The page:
Happiness course will count towards students' degrees at University of Bristol
The University of Bristol will offer students lessons in happiness, which will count towards their degrees from next year.
Professor Bruce Hood, a psychologist who researches how the brain works and how humans think, will teach the 12-week course.
It is open to students from all university disciplines and will count towards 20 of their 120 credit points for their first year.
The course draws on the latest research in psychology and neuroscience, exploring what happiness is and how to achieve it.
Students are taught tangible practices to achieve a more fulfilling life, with their happiness levels monitored throughout.
Last year, 400 students signed up to a voluntary happiness course at the university, which did not result in academic credit.
Prof Hood said: "We're really excited that the university has got behind the Science of Happiness course.
"Next year we're launching it as a full, 20 credit point course, which is very significant.
"We're anticipating hundreds of students taking it, right across the spectrum from not just psychology but every area of interest - engineering, chemistry, medicine and so on.
"This course will be built and established on what we've already learnt in the first year but of course we're going to monitor the students much more closely because it's for credit.
"They can't take an easy option - they've really got to put in the effort and engage."
The pilot course was part of the university's approach to improving well-being and pastoral care.
It was introduced amid growing concerns about student mental health and follows Yale University's Psychology and the Good Life classes.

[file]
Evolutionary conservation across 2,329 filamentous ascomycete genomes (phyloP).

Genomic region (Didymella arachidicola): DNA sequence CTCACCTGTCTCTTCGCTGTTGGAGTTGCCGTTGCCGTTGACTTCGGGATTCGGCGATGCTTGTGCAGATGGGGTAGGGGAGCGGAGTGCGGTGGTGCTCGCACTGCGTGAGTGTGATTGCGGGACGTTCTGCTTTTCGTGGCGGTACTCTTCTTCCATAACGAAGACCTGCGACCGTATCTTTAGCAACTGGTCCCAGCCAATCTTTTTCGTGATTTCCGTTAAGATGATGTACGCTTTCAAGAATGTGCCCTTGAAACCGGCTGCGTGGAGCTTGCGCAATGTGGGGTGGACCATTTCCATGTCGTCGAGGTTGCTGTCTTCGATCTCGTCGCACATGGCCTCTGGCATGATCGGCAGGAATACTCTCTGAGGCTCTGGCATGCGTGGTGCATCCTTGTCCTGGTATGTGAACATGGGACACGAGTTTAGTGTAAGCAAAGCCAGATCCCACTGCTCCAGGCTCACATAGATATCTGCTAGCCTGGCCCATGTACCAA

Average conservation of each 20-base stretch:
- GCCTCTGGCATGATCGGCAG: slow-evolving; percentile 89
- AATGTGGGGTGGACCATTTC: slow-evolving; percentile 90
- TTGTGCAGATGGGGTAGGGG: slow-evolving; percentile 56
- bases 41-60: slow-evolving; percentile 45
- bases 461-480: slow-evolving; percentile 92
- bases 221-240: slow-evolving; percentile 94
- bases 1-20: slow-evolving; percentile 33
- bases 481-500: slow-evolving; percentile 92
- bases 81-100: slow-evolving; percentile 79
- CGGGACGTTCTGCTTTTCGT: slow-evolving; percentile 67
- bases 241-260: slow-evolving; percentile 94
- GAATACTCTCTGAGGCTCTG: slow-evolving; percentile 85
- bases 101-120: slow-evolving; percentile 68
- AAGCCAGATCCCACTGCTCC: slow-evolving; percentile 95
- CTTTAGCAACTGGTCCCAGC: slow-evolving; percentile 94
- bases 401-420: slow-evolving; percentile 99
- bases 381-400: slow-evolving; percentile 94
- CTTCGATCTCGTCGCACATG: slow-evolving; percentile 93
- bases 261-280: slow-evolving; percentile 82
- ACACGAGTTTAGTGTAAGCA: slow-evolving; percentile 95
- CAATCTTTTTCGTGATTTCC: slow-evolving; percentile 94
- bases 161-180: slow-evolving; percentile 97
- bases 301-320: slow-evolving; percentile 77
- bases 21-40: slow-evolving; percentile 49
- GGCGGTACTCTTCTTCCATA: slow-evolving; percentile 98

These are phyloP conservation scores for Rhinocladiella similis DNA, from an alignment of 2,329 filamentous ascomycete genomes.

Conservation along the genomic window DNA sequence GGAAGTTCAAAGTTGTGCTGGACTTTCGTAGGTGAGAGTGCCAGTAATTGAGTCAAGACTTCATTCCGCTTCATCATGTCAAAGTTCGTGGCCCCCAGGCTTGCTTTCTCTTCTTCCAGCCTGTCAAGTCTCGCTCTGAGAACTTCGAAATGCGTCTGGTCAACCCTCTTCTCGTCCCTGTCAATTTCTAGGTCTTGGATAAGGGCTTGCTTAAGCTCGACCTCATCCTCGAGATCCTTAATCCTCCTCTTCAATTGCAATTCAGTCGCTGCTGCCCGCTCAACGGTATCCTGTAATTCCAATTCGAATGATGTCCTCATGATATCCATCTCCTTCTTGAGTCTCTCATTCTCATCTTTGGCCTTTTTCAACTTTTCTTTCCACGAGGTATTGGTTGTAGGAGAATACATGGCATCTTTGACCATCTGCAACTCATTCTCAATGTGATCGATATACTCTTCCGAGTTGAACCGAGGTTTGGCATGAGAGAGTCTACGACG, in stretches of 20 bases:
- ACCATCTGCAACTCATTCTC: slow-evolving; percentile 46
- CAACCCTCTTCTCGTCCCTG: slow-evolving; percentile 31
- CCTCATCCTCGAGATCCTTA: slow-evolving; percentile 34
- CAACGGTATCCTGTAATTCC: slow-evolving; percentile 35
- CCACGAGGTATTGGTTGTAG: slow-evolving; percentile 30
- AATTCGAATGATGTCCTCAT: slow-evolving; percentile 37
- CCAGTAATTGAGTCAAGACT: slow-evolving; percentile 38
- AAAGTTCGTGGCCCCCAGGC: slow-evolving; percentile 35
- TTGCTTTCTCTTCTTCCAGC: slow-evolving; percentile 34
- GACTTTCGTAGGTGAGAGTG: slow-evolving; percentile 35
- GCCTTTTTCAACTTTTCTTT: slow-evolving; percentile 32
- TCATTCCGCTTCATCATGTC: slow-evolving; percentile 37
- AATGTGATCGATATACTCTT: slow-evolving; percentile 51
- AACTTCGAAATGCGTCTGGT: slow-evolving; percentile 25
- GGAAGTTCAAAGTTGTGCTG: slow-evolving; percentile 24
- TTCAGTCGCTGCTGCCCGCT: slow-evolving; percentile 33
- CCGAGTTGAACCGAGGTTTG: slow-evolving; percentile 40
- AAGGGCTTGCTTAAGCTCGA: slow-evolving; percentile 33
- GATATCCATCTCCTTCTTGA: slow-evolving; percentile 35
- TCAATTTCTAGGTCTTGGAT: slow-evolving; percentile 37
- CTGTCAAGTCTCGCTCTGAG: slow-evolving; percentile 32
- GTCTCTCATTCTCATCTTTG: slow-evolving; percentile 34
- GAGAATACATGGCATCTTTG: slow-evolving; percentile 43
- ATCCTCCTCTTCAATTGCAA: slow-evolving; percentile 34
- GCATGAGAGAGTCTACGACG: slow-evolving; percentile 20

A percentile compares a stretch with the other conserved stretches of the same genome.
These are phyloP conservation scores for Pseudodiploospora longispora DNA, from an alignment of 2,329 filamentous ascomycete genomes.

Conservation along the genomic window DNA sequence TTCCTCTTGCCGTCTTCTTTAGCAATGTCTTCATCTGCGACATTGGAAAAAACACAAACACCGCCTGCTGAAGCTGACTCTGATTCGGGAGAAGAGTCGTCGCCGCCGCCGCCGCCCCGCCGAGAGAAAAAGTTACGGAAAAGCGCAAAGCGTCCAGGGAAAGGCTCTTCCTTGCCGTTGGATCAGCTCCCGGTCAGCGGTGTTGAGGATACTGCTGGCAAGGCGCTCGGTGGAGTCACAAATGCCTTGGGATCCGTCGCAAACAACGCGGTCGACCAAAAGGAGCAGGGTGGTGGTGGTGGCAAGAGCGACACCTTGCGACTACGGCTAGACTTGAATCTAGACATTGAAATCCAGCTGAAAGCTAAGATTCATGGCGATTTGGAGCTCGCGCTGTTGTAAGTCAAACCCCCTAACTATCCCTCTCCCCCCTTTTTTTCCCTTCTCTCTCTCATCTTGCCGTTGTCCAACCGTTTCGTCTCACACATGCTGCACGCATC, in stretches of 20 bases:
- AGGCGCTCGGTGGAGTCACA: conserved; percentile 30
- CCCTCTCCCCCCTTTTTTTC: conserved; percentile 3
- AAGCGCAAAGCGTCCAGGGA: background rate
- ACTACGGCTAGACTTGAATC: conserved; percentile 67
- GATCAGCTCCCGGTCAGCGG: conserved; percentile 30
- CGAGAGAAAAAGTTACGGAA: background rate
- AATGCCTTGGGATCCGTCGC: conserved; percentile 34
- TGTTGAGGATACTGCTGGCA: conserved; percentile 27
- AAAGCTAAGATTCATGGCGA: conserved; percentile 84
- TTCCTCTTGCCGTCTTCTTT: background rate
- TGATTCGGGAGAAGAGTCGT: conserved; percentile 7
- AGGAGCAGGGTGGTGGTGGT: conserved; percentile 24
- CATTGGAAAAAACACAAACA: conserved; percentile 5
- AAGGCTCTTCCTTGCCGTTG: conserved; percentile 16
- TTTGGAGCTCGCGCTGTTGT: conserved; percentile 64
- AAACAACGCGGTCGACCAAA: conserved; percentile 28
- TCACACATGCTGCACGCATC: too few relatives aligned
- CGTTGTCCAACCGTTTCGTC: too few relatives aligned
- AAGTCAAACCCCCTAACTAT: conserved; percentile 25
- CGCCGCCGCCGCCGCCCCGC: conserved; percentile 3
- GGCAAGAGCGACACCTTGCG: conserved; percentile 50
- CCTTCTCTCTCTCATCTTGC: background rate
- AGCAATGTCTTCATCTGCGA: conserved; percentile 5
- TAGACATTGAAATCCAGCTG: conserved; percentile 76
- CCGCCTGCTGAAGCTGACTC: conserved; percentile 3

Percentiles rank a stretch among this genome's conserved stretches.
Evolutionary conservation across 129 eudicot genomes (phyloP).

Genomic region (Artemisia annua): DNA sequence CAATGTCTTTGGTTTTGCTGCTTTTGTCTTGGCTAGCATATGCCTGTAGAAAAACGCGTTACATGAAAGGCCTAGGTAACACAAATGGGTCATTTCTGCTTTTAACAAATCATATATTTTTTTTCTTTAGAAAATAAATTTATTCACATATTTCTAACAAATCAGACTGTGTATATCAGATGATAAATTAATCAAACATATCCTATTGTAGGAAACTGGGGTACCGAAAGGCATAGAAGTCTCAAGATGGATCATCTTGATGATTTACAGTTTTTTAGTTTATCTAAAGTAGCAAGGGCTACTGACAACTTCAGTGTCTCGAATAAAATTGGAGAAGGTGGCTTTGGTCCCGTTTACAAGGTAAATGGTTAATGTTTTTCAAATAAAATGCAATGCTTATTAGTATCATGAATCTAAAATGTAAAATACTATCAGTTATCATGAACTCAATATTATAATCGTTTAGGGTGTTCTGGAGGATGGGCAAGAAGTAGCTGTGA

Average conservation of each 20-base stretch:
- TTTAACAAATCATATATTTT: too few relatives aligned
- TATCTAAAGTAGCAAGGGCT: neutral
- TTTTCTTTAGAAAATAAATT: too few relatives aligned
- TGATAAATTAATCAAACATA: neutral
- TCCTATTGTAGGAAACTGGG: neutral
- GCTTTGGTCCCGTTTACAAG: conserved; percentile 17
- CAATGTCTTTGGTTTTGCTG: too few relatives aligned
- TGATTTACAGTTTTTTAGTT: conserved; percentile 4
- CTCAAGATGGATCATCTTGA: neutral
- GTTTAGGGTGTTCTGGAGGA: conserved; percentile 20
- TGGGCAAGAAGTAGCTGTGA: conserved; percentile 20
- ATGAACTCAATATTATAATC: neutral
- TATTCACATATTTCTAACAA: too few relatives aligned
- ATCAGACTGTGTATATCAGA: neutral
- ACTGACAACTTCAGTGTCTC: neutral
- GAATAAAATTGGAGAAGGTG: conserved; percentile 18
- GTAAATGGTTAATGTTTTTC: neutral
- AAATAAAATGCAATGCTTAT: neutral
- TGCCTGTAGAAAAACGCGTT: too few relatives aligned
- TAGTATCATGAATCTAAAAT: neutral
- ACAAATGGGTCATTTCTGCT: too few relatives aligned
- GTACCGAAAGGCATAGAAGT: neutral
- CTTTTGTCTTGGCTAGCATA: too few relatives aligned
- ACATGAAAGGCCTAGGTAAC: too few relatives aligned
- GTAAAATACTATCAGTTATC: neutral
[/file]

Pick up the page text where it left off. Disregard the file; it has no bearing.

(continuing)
Pupils measured their happiness levels at the beginning and end of the course, which ran from September to January.
Prof Hood said: "The response to the course was extraordinary.
"These were people who were giving up their time voluntarily to learn about the science of happiness.
"We were really astounded and a little overwhelmed by the numbers.
"We gave measures of happiness before the course started, as well as at the end, and we were pleasantly surprised to see we'd made a difference."
Next year, students will attend a one-hour lecture each week as well as attending a "happiness hub" with their peers.
Lectures will address a series of issues such as whether happiness is in the genes and if it can really be changed, how our minds distort happiness and the role of culture in happiness.
Students will be asked to select one of seven happiness exercises to practice for a week, then assess the effect it has on them.
This will be discussed at the weekly happiness hub meetings.
The exercises are taking time to savour enjoyment; expressing gratitude for people and things; practising random acts of kindness; making social connections; increasing physical activity; sleeping more, and meditating.
Prof Hood said: "Most people think that the path to happiness is success in jobs, salaries, material possessions and relationships.
"Ultimately, the aim is to give a greater understanding of what happiness is and how the human mind often sabotages happiness."
It is hoped the course will follow the success of Yale's offering, which one in four students signed up for.
An online version of Psychology and the Good Life has been accessed by more than 200,000 people.
Professor Laurie Santos, who taught the Yale classes, said: "The anecdotal reports were amazing.
"I get emails from students saying the class changed their life or changed their trajectory - for example, they took a different job after college because of what they learned.
"When you commit to making yourself happier, when you put these practices into place, it can really change your life."
Since launching the course, Prof Santos has taught it to businesses, schoolchildren and elderly people.
"I think we all want to be a little happier, we all worry that we're not flourishing enough," she said.
"The science can give us some important hints about what to do better."
Prof Hood and Prof Santos will give a free public lecture in Bristol called Science of Happiness and The Good Life on Friday evening.